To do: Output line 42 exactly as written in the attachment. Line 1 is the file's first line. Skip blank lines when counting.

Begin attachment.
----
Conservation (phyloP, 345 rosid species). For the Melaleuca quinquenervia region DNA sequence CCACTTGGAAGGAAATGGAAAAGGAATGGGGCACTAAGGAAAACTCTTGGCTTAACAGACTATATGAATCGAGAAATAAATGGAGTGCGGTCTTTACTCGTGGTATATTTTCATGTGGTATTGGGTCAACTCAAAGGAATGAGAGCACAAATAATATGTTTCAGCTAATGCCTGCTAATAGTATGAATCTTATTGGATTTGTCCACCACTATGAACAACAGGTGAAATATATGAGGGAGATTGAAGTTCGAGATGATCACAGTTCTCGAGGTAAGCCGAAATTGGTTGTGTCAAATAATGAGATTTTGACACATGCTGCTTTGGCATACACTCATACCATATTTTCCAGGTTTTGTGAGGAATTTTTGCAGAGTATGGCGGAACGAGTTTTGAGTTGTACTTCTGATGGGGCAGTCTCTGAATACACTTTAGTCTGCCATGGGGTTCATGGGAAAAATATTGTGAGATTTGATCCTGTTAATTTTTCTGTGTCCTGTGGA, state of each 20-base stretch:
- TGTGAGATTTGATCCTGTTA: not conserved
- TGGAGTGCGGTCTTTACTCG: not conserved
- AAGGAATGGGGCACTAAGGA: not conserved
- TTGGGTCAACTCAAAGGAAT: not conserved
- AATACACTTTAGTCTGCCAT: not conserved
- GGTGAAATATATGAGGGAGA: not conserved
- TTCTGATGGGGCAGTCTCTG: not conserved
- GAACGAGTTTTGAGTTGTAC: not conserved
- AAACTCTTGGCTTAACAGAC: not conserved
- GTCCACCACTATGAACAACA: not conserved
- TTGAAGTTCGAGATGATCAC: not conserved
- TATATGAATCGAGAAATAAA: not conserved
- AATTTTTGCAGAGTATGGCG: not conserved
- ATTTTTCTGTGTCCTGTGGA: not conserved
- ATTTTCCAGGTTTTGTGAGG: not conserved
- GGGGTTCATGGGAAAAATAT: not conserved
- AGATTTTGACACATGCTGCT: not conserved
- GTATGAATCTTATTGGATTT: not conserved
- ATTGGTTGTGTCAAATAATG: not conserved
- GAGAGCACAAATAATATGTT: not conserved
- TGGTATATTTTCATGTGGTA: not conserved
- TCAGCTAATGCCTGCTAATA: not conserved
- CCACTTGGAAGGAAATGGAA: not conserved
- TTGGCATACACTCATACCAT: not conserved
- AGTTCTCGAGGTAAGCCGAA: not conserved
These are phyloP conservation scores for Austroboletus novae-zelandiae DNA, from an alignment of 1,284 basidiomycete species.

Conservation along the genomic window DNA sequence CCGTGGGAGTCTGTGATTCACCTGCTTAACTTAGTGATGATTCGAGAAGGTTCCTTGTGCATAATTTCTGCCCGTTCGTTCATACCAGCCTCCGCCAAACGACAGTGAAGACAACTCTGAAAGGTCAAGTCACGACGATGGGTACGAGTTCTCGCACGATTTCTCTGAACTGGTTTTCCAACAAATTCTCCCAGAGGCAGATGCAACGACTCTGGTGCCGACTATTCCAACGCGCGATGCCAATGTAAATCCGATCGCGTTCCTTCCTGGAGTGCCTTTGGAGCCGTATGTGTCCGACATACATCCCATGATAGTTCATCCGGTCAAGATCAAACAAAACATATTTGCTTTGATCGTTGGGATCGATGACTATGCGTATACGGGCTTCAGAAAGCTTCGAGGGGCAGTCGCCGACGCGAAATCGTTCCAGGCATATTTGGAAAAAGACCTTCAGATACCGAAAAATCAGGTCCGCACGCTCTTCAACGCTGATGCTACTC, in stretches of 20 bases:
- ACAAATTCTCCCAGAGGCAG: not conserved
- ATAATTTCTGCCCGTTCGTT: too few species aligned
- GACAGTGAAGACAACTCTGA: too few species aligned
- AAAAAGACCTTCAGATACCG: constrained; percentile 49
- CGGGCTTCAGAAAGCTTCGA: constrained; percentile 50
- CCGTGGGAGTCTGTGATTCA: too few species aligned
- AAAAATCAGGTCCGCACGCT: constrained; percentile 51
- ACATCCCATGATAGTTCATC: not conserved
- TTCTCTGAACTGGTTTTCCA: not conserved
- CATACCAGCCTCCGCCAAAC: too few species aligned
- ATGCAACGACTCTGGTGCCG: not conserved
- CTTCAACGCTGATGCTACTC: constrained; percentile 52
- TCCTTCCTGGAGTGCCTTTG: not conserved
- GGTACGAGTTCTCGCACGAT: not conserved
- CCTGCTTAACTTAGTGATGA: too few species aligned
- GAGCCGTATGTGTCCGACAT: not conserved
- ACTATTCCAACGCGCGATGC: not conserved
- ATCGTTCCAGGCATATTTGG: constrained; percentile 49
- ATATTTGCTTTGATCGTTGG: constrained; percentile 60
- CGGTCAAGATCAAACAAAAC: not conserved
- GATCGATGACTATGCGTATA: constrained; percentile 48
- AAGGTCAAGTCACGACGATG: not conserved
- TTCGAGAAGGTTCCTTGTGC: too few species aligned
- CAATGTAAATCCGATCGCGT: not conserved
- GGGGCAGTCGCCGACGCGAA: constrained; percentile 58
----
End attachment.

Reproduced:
- GGTACGAGTTCTCGCACGAT: not conserved